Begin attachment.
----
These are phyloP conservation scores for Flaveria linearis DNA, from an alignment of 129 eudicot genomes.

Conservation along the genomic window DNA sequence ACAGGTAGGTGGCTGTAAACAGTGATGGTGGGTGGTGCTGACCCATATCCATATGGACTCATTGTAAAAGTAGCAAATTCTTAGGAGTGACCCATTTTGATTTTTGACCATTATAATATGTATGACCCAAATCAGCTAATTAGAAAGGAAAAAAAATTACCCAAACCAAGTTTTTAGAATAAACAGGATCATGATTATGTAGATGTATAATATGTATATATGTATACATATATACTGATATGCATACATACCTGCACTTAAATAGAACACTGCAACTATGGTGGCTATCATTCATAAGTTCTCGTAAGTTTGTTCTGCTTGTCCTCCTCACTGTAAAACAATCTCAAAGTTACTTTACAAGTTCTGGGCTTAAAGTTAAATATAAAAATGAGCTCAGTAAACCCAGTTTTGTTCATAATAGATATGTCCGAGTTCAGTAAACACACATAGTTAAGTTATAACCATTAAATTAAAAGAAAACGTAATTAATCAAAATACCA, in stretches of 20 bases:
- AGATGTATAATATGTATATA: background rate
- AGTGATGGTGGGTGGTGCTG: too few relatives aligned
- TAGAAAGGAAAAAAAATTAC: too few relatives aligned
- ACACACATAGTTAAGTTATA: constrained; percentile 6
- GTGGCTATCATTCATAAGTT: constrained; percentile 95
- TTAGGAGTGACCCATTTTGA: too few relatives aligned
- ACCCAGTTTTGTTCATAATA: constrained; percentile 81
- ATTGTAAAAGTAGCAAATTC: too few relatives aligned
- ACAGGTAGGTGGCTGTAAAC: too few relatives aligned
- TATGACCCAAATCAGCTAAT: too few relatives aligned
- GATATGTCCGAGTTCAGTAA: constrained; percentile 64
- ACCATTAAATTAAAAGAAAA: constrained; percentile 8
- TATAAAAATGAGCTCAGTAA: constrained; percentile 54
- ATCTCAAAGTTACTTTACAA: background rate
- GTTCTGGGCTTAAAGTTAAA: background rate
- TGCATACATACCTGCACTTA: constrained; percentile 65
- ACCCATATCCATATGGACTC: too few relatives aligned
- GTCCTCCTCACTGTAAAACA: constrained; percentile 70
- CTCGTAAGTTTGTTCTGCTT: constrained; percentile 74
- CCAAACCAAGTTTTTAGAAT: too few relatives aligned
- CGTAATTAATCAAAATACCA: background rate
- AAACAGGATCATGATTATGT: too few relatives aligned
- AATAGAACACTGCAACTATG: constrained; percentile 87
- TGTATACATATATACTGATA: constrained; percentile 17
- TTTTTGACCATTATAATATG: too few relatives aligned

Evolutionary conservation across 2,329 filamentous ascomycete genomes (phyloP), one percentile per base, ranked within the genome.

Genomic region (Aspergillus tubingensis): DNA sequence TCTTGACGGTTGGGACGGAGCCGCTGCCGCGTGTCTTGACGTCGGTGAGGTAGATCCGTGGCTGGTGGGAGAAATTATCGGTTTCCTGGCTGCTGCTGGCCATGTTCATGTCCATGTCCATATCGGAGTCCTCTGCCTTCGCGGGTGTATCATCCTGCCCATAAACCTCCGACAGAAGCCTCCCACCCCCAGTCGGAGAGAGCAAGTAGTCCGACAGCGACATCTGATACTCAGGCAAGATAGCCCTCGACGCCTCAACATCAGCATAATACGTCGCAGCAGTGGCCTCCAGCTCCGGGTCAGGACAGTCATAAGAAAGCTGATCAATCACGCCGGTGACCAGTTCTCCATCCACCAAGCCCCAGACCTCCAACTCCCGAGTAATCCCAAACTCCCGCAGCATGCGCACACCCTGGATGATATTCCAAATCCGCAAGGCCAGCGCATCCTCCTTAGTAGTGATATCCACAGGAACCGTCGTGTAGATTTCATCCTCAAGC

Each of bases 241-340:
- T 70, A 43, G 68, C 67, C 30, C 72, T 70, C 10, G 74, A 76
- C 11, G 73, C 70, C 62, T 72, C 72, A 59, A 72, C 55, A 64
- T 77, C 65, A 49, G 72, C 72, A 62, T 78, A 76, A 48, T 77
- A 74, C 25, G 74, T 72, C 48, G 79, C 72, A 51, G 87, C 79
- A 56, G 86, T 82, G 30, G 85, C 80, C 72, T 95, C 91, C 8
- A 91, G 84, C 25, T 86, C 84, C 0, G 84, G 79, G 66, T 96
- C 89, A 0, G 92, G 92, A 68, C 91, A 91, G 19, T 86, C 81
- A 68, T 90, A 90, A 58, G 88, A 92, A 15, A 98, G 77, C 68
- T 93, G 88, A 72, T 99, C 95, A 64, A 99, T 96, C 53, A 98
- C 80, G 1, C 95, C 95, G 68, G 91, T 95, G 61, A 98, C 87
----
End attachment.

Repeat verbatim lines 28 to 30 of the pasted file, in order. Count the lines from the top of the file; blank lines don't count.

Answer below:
Evolutionary conservation across 2,329 filamentous ascomycete genomes (phyloP), one percentile per base, ranked within the genome.

Genomic region (Aspergillus tubingensis): DNA sequence TCTTGACGGTTGGGACGGAGCCGCTGCCGCGTGTCTTGACGTCGGTGAGGTAGATCCGTGGCTGGTGGGAGAAATTATCGGTTTCCTGGCTGCTGCTGGCCATGTTCATGTCCATGTCCATATCGGAGTCCTCTGCCTTCGCGGGTGTATCATCCTGCCCATAAACCTCCGACAGAAGCCTCCCACCCCCAGTCGGAGAGAGCAAGTAGTCCGACAGCGACATCTGATACTCAGGCAAGATAGCCCTCGACGCCTCAACATCAGCATAATACGTCGCAGCAGTGGCCTCCAGCTCCGGGTCAGGACAGTCATAAGAAAGCTGATCAATCACGCCGGTGACCAGTTCTCCATCCACCAAGCCCCAGACCTCCAACTCCCGAGTAATCCCAAACTCCCGCAGCATGCGCACACCCTGGATGATATTCCAAATCCGCAAGGCCAGCGCATCCTCCTTAGTAGTGATATCCACAGGAACCGTCGTGTAGATTTCATCCTCAAGC

Each of bases 241-340: